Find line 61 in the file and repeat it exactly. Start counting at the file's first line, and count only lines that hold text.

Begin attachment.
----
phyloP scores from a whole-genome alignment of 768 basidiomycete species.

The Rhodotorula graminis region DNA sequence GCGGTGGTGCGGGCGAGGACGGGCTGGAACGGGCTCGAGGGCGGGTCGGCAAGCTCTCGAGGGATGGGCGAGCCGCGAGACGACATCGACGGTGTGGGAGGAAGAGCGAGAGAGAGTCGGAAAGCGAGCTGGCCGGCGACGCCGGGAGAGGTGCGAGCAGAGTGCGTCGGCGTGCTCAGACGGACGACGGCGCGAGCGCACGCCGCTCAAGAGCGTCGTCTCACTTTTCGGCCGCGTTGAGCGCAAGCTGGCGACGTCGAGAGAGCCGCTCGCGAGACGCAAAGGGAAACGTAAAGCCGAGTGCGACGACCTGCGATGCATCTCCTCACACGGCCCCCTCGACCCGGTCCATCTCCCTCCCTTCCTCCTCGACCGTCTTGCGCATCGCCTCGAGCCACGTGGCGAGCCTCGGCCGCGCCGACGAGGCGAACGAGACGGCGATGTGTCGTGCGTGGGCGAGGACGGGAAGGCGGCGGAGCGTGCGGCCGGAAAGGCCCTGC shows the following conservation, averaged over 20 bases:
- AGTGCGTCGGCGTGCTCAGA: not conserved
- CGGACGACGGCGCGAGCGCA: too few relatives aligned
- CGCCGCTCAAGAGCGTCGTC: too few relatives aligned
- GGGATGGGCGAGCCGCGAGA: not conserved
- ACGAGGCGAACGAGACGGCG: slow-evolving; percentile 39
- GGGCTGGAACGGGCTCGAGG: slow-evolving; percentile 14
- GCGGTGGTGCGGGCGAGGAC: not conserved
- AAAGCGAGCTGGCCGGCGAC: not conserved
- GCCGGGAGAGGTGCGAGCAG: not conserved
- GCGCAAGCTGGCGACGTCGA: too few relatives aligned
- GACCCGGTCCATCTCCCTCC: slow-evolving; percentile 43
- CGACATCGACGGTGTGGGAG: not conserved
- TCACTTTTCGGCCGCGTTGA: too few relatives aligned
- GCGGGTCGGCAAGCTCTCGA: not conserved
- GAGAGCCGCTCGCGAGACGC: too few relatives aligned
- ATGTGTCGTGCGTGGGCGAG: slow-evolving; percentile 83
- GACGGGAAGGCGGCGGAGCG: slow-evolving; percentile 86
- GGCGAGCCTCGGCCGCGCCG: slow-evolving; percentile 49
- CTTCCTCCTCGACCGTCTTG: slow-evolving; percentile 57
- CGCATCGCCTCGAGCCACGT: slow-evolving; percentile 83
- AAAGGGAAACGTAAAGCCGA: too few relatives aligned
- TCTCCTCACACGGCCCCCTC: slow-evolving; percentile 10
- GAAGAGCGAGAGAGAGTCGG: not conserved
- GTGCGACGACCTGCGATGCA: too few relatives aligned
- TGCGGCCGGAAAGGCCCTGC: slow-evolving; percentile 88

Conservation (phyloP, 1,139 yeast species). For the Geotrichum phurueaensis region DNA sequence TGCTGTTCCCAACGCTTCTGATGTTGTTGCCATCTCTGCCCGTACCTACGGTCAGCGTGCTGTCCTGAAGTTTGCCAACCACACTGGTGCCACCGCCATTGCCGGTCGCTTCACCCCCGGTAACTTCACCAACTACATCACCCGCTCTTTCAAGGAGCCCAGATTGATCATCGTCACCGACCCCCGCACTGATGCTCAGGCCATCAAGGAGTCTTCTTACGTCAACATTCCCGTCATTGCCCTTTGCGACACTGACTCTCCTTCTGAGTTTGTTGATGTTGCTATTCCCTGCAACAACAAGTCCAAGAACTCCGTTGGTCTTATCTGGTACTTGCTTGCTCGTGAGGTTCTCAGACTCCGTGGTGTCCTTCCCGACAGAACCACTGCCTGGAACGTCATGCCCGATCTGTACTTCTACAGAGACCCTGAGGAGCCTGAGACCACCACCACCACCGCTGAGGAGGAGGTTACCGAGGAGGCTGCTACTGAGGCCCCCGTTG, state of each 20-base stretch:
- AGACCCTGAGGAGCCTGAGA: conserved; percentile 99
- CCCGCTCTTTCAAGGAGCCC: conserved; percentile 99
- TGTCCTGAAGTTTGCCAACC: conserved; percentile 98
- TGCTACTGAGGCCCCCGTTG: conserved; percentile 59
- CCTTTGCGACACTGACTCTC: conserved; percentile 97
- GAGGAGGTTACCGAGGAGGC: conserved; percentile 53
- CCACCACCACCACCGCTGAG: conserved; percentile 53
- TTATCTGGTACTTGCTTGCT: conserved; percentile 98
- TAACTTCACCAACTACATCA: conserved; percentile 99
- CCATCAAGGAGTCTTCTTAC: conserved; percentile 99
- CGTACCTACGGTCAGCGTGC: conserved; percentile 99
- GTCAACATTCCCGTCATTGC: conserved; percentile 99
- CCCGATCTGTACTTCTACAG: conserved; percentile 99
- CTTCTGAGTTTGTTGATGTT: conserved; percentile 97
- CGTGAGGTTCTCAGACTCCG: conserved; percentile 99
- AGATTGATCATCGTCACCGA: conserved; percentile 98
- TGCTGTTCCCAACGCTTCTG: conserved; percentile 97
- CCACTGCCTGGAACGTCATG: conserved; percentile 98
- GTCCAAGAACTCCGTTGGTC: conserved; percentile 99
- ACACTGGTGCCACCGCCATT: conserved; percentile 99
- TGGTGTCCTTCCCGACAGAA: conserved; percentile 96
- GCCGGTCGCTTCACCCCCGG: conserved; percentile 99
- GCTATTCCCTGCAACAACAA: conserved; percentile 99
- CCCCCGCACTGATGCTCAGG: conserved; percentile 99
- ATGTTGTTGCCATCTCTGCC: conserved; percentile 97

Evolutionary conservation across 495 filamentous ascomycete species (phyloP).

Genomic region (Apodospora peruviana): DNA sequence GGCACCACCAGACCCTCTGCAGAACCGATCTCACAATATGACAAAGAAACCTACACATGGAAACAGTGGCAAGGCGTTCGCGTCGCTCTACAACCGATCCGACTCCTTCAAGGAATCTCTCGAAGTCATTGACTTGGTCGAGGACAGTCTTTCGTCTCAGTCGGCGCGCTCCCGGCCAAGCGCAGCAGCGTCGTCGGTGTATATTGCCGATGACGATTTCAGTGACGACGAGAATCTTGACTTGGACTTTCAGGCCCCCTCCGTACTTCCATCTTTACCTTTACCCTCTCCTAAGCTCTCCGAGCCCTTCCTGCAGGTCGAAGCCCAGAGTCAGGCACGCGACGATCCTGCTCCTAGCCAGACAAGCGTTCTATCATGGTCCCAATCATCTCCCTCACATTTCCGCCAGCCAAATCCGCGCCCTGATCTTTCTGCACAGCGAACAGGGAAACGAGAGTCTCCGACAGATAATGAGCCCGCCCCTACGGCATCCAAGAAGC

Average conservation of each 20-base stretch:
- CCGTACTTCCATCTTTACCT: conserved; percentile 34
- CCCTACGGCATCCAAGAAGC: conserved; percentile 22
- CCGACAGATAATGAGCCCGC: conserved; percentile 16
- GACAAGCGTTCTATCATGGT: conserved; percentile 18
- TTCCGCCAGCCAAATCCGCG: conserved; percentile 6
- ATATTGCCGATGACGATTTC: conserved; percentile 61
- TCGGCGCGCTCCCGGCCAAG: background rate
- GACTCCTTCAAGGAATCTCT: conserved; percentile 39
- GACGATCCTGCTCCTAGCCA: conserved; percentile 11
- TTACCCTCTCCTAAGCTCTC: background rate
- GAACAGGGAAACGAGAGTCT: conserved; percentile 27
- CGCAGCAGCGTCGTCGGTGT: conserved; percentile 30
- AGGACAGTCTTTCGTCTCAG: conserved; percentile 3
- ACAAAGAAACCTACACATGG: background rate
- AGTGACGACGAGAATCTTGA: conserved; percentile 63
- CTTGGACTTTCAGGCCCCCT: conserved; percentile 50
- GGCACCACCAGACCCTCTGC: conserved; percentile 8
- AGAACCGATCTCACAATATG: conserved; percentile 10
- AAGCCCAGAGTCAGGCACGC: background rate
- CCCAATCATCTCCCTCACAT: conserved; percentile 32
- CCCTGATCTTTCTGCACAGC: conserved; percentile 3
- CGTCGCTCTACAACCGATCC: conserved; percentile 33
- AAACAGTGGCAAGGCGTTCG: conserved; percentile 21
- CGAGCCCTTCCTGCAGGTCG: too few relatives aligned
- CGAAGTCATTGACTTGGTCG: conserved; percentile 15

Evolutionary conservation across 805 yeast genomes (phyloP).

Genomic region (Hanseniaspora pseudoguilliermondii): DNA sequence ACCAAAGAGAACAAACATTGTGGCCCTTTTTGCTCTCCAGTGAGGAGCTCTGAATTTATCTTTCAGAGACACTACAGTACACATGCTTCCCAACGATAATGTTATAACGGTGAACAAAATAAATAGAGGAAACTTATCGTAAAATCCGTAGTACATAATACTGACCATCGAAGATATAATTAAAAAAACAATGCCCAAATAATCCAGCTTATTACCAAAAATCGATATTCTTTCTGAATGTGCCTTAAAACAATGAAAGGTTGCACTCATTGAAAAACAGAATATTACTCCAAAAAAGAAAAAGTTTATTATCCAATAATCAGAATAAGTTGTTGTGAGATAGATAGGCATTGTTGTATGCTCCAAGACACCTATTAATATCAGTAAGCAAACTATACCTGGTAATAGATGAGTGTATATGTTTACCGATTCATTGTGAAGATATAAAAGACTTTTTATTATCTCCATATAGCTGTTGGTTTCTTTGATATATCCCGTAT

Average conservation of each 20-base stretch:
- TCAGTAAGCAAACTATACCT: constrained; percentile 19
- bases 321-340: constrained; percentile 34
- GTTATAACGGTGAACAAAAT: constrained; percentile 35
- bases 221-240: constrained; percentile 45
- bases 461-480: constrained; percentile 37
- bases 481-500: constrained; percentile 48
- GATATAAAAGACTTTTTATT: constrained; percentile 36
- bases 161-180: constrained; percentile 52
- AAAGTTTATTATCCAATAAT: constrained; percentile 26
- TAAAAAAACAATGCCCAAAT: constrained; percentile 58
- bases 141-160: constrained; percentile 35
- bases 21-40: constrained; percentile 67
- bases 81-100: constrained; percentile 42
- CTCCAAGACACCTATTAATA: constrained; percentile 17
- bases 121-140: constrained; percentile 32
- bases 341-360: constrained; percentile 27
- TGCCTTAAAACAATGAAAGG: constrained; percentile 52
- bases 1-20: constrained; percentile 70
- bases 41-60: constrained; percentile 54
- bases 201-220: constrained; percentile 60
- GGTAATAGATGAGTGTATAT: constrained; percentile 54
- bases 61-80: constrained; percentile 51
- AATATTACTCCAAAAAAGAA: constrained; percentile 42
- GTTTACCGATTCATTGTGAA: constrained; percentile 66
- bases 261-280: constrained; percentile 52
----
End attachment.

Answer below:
- TTCCGCCAGCCAAATCCGCG: conserved; percentile 6